You are here

Care Outlook (West London) Requires improvement

This service was previously registered at a different address - see old profile

Inspection Summary


Overall summary & rating

Requires improvement

Updated 6 December 2017

We undertook an announced comprehensive inspection of Care Outlook (West London) on 25 and 26 October 2017. We gave the provider two working days’ notice as the location provided a service to people in their own homes and we needed to confirm a manager would be available when we inspected.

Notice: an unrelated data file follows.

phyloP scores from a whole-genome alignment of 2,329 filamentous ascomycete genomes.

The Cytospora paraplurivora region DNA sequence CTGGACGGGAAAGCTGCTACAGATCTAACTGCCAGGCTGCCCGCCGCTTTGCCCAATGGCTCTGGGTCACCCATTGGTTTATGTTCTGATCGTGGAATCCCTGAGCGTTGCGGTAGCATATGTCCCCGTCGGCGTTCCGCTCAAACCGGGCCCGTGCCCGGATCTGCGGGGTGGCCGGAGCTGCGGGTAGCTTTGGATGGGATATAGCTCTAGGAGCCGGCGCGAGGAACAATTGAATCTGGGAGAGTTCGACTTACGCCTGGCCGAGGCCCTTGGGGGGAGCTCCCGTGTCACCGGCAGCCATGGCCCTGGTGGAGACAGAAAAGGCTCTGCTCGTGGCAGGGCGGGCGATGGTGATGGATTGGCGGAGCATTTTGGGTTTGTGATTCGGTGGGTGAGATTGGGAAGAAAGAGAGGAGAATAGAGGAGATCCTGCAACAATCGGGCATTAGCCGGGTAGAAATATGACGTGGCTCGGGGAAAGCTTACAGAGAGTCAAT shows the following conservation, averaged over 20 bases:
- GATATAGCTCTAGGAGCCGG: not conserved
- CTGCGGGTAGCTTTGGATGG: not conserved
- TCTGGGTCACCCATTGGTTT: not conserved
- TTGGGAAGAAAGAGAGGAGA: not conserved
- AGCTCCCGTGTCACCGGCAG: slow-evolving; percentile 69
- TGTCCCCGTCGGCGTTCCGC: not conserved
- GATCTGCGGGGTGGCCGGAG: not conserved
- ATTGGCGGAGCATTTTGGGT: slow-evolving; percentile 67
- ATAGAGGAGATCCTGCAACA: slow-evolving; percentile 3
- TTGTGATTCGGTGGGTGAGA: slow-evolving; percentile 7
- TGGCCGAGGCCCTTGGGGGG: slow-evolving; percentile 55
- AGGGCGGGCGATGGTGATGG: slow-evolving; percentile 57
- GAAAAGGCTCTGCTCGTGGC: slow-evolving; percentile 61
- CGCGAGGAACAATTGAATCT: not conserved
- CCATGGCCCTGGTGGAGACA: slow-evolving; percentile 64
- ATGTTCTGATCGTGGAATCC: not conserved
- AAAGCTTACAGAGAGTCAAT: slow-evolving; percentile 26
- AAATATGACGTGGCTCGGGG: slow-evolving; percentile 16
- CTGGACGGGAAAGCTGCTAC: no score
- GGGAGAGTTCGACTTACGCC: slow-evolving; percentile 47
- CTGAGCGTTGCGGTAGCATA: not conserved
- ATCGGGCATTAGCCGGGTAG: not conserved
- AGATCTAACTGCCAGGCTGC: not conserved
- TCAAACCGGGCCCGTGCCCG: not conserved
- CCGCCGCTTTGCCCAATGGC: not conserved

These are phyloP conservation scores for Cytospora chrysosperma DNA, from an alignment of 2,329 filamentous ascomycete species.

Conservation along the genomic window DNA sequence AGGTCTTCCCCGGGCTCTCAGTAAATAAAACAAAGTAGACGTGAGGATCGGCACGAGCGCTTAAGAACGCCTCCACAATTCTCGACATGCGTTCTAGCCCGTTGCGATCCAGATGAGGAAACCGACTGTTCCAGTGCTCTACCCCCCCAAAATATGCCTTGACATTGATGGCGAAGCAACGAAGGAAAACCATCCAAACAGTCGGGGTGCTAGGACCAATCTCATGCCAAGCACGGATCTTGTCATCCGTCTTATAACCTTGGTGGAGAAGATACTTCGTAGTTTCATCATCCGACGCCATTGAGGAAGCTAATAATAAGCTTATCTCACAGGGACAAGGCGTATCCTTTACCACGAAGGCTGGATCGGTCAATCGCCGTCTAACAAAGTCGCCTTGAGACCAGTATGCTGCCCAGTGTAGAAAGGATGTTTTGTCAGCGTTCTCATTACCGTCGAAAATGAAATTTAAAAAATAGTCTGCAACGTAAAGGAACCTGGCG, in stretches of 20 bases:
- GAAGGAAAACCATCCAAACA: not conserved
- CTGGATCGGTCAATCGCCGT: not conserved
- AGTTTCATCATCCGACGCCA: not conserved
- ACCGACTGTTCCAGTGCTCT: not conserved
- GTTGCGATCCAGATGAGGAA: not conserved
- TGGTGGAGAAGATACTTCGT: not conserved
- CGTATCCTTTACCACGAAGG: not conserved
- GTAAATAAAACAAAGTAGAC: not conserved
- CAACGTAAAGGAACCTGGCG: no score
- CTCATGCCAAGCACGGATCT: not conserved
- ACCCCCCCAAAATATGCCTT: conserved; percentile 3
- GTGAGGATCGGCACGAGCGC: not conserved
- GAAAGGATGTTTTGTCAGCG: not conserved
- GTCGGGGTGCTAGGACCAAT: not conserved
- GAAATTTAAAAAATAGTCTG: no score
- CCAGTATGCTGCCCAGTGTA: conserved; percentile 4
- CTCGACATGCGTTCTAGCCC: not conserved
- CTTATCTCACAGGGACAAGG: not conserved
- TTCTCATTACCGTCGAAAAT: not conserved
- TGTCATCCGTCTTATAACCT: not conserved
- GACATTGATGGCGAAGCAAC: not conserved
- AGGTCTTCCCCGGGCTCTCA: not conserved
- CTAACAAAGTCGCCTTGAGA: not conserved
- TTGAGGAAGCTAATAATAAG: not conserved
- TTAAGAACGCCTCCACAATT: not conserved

Care Outlook (West London) is a domiciliary care agency that provides personal care to around 140 people in their own homes in the London Borough of Hounslow. The majority of people receiving care had their care packages funded by the local authority and other people were funding their own care.

We previously inspected Care Outlook (West London) on 26 and 27 September 2016 where we identified breaches of regulations in relation to the management of medicines, recruitment practices, mental capacity assessments, person-centred care planning, quality assurance and records. During the October 2017 inspection we found improvements had been made in relation to recruitment and person-centred care planning. Some improvements had been made in relation to the other areas but further improvements were required.